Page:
Vin Hellemeyer had two goals and Peter Cohen stopped 24 shots as Yale beat Princeton 6-1 before a sellout crowd of 3,486.
A 2-0 contest at the second intermission quickly became a rout, with the home team scoring two goals in 16 seconds on the first shift of the third period.
It was Yale’s third win in a row and second over Princeton this week. The Elis, who outshot the Tigers 40-25 and got a goal and two assists from Nick Deschenes and Chris Higgins, have now won six of their last seven games — a stretch in which the Bulldogs have scored 40 goals — and are in second place in the conference.
“We have a good group of skillful forwards,” said Yale head coach Tim Taylor. “We have a balanced attack with not one line relied upon for all the scoring. It would be hard to say [the offensive explosiveness] will continue, but it certainly is nice and we will enjoy it while we can.”
The Bulldogs, who had three power plays in the opening 20 minutes, dominated the first period by outshooting the Tigers, 16-4, but Clay came up big on numerous point-blank chances to keep the game scoreless.
“He was one of the few guys for us who battled and competed from start to finish,” said Princeton head coach Len Quesnelle.
But the Bulldogs did not let Clay’s big saves in the early- to mid-stages of the game affect their approach.
“We knew we were going to score because we knew we could keep creating chances,” Hellemeyer said.
Taylor said the key for Yale was to maintain a defensive focus.
“You always have to preach defense against a team like that,” Taylor said. “You have to believe the first goal will come and we should eventually get the edge offensively.”
Yale continued to bombard the Princeton net with shots but the visitors had the best scoring chance early in the second period with a two-minute, two-man advantage. Cohen made three saves on that power play and the Elis did a great job of keeping the puck out of their zone, clearing five times.
“That was the real turning point,” said Taylor. “Any time you have a 5-on-3 for a full two minutes, it’s quite a challenge. We did a good job on that kill.”
It took 20 shots on Clay, but Yale finally cashed in on a chance a little less than six minutes later. Deschenes stole the puck from a Princeton defenseman behind the Tiger net and fed Hellemeyer, who was charging the goal. The junior right wing quickly snapped it low past Clay’s glove for the game’s first score at 9:38, his third of the season.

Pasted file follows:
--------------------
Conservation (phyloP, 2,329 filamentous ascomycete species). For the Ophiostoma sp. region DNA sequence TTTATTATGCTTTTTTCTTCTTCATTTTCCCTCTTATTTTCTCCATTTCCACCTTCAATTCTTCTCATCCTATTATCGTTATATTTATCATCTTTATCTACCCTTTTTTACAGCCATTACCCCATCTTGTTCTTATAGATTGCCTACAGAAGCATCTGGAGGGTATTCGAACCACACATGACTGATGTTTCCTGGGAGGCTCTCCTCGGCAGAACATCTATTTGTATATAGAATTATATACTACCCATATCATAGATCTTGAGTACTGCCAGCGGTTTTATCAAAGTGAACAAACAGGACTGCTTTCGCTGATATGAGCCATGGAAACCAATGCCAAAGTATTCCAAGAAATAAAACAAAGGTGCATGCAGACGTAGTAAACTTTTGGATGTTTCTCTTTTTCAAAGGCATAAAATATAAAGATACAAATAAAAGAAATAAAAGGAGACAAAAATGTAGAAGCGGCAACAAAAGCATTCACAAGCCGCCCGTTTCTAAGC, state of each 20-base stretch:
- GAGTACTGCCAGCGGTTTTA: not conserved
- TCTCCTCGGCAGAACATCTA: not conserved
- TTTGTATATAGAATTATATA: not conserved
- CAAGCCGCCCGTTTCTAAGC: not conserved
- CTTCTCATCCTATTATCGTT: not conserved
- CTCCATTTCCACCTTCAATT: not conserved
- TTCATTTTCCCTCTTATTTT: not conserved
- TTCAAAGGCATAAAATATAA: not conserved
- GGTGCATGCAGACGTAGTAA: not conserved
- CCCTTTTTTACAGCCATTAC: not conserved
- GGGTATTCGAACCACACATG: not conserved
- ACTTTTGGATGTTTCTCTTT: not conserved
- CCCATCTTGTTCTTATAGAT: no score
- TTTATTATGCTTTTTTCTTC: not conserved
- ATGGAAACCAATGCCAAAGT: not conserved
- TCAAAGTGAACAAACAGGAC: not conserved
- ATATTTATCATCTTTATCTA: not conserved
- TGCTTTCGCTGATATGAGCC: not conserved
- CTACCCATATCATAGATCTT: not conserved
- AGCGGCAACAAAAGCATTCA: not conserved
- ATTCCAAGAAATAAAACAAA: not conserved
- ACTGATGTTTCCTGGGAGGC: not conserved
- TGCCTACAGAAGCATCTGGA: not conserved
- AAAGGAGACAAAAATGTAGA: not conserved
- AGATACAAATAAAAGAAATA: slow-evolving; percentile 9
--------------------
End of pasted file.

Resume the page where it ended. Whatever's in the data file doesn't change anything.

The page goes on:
The Bulldogs made it 2-0 at 13:46 of the second after a scramble outside the crease and a number of Yale players flailing at the puck. Evan Wax was credited with the goal, assisted by Ryan Steeves and Christian Jensen.
Goals 16 seconds apart in the opening minute of the final frame by Deschenes and Higgins broke open a close contest. Deschenes tallied 10 seconds in after taking a pass from Joe Callahan and beating Clay on the near side.
On the next goal, Hellemeyer led Higgins with a pass; the sophomore star skated in with a defender on his hip before getting off a nasty backhander from 18 feet that never left the ice but slipped inside the left post.
The Bulldogs, who scored on the first three shots of the third period, made it three goals in 3:07 while nailing their first power-play goal on their fifth try of the evening. It was also Hellemeyer’s second goal of the night and fourth of the year as he took a pass from Deschenes and flipped a 20-footer from the right circle into the net to make it 5-0.
Junior wing Mike Klema picked up his first goal of the season to make it 6-0 at 14:15. Klema hauled in a pass from Jeff Hristovski at the top of the left circle, then skated around a defender before deking Clay to the ice and flipping it over him.
Princeton finally got on the board when Sebastian Borza banged home a pass from Patrick Neundorfer on the power play at 17:27, which ended Cohen’s hope for his first career shutout.
“I really wanted us to be able to get Cohen his first goose-egg,” Taylor said. “Because I think he certainly played well enough to deserve it.”
After a four-save first period, Cohen stopped 10 shots in both the second and third frames.
“It is tough to get into the game sometimes when you face so few shots early,” Cohen said. “But we are playing really well defensively right now.”
Travel partners Yale and Princeton host Harvard and Brown next weekend.